How do you debug your brain

Navigation: Does the brain learn routes best backwards?

For some time now, researchers have been trying to understand what exactly is going on in the brain when we orientate ourselves. How do we manage to memorize even complicated paths in the shortest possible time and always find our way back to certain landmarks? A new piece of the puzzle in this mosaic has now possibly been discovered by a team led by David Foster from Johns Hopkins University.

The scientists ran rats back and forth in a straight line in their laboratory. The animals passed various waypoints (in simplified terms, these can be imagined as points A to F), and at the end there was even a reward waiting for them from time to time. During the experiment, the researchers measured the activity of more than 100 so-called place cells in the rodent's hippocampus, a brain structure that plays an important role in memory processes in particular. Each place cell has a preference for a very specific place in the room - and always fires when the animal reaches exactly this. Neuroscientists John O'Keefe, May-Britt and Edvard Moser received the 2014 Nobel Prize in Medicine and Physiology for the discovery of these special orientation neurons - and those of the so-called grid cells, which also help navigate space.

This article is included in Spectrum - The Week, 35/2016

In a normal run, the rats expected a tasty treat at point F in the current experiment. While the animal paused to assimilate them, the researchers were able to observe that the animals' brains were refreshing their memory of the path - and again activating the place cells for the various positions A to F in space in the correct order both forward (A, B, C, D, E, F) and backward (F, E, D, C, B, A). Scientists are already familiar with this phenomenon from other studies. However, they experienced a surprise when they varied the reward at the end of the path: the more delicious the snack that was waiting for the animals, the more often their brain rewound the memory of the route, especially backwards - the number of forward repetitions remains the same. If the researchers did not place a reward at the end of the route, there was no reactivation of the place cells, regardless of the order.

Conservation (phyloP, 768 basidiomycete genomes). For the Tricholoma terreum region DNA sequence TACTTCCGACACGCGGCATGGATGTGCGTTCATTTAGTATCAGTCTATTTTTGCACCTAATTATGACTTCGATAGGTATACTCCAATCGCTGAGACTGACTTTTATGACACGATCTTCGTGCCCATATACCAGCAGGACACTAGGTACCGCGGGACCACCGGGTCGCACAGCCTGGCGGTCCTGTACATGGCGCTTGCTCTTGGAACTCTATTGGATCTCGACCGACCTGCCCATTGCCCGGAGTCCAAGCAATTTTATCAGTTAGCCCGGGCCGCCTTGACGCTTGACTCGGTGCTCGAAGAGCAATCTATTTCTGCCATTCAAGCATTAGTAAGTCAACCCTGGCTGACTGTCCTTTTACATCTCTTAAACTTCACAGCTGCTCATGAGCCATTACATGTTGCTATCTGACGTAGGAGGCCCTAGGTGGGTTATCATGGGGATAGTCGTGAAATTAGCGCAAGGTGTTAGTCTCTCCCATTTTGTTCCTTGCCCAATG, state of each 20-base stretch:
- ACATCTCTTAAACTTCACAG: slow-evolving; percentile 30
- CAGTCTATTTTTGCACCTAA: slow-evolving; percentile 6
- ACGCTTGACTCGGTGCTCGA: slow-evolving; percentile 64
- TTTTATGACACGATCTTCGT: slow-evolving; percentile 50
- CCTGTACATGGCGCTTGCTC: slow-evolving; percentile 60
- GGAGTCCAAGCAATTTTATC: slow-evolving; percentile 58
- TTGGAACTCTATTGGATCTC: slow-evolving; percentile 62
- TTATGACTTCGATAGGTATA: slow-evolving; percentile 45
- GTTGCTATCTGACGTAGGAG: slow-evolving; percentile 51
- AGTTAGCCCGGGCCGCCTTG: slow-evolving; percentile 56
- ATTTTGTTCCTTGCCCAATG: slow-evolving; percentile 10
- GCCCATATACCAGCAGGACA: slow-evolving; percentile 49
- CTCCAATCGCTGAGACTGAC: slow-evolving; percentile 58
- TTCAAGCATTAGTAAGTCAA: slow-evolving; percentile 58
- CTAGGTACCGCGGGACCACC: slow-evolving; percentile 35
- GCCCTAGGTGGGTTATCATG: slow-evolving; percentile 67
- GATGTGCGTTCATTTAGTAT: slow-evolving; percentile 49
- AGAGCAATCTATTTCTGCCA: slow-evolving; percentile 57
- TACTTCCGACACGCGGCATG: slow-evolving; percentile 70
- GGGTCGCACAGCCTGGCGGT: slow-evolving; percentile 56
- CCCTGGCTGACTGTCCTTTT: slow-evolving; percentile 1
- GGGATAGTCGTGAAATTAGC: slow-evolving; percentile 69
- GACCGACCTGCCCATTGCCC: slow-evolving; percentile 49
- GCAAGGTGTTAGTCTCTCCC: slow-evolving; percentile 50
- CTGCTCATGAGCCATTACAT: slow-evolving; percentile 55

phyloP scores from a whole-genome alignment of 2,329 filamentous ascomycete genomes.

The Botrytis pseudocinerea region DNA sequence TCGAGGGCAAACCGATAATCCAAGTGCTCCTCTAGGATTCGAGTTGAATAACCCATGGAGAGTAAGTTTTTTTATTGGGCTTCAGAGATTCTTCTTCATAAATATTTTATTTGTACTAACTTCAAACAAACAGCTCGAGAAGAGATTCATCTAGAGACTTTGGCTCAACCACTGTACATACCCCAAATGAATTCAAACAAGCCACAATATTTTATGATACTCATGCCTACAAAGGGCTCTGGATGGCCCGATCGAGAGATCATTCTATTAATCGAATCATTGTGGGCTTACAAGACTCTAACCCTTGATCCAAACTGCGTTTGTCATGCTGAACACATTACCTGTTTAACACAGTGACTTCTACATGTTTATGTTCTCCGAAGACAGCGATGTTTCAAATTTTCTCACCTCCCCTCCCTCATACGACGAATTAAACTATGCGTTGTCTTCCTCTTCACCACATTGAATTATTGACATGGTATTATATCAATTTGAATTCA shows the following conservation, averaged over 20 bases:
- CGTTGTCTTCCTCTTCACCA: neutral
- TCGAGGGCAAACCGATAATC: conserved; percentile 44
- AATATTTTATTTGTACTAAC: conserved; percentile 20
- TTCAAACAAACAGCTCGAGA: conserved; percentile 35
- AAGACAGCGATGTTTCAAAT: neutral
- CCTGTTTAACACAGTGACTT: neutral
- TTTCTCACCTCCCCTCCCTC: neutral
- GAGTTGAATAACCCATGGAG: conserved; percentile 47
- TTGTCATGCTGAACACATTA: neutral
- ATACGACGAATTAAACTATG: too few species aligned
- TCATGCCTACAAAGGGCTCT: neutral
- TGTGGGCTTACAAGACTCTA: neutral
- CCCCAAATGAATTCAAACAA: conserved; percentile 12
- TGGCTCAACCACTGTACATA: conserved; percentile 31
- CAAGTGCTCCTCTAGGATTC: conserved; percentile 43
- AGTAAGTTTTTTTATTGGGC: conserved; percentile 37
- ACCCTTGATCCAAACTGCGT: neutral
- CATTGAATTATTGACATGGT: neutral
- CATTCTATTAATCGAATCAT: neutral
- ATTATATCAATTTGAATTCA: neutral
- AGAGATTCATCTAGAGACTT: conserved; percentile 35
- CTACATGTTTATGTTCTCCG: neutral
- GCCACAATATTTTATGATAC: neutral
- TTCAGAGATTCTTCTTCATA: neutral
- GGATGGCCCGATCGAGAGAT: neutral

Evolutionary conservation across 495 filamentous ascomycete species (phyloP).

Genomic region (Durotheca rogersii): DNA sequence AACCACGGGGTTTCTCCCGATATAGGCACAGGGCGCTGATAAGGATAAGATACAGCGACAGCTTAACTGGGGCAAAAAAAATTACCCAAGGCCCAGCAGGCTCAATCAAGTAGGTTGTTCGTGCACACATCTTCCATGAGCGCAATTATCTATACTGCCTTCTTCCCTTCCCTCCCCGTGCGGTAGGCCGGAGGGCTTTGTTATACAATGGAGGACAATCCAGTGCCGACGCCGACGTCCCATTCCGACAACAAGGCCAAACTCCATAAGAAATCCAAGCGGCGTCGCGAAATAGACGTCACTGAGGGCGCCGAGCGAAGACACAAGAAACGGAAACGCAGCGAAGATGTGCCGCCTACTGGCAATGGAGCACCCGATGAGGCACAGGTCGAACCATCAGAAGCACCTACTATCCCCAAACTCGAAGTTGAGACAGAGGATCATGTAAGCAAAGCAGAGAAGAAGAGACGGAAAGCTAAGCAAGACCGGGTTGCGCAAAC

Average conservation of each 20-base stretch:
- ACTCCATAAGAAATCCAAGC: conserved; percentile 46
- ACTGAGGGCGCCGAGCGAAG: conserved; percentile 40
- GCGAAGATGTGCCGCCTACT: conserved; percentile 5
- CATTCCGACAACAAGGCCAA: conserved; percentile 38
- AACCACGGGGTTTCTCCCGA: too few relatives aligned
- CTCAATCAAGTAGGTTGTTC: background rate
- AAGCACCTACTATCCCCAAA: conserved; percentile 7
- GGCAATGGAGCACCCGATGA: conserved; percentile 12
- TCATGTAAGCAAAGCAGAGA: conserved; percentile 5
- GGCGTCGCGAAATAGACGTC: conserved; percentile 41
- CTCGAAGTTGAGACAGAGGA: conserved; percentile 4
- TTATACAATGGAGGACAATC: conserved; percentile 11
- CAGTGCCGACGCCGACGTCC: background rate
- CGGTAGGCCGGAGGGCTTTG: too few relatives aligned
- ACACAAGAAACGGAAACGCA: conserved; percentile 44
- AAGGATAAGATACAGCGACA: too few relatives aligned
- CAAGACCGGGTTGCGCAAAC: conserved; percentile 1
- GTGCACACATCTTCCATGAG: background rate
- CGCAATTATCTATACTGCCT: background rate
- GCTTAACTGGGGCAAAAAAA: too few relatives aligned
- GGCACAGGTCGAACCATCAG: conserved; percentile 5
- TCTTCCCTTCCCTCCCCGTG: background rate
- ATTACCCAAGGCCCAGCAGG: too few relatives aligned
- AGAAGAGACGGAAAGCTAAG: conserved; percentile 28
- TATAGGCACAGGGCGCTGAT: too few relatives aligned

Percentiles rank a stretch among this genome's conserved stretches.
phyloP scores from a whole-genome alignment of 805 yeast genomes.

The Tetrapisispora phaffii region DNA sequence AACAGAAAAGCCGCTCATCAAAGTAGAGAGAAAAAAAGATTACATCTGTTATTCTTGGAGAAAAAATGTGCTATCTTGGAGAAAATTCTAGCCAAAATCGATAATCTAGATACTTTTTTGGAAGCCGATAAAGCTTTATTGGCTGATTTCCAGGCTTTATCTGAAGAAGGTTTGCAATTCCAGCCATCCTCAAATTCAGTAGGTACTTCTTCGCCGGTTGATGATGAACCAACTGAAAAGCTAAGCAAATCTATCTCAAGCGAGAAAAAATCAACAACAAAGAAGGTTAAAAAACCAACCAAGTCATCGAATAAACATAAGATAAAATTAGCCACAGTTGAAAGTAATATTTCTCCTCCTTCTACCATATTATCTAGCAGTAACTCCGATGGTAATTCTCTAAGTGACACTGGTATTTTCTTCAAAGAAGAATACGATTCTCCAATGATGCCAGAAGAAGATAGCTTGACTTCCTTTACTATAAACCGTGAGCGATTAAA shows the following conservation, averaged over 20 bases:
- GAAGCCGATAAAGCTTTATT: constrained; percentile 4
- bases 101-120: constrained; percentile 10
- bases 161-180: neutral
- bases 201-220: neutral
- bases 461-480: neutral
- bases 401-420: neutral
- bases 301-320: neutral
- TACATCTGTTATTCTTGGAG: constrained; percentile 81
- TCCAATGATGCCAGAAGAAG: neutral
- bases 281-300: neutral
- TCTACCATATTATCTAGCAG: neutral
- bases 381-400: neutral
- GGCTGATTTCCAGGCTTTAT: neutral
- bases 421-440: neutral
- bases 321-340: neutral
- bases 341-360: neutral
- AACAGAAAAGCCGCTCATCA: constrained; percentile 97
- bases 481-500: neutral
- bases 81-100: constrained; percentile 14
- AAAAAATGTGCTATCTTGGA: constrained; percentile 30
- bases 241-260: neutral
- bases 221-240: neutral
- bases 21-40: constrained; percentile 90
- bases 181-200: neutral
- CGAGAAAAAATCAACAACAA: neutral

Admittedly, Foster and his colleagues do not yet know exactly what these results mean. "Both types of repetition are very similar. There is no obvious reason why one order should be chosen more often than the other. So we suspect that this is the way the brain links a reward to the path that leads to it that reward, "says Foster. What exactly is the point of "rewinding" needs to be examined more closely, as well as the question of whether a similar phenomenon occurs in humans. Currently, one can derive the highest advice from this to allow the brain regular breaks - because only if it has nothing more important to do in between does it have the opportunity to consolidate memories by repeating them.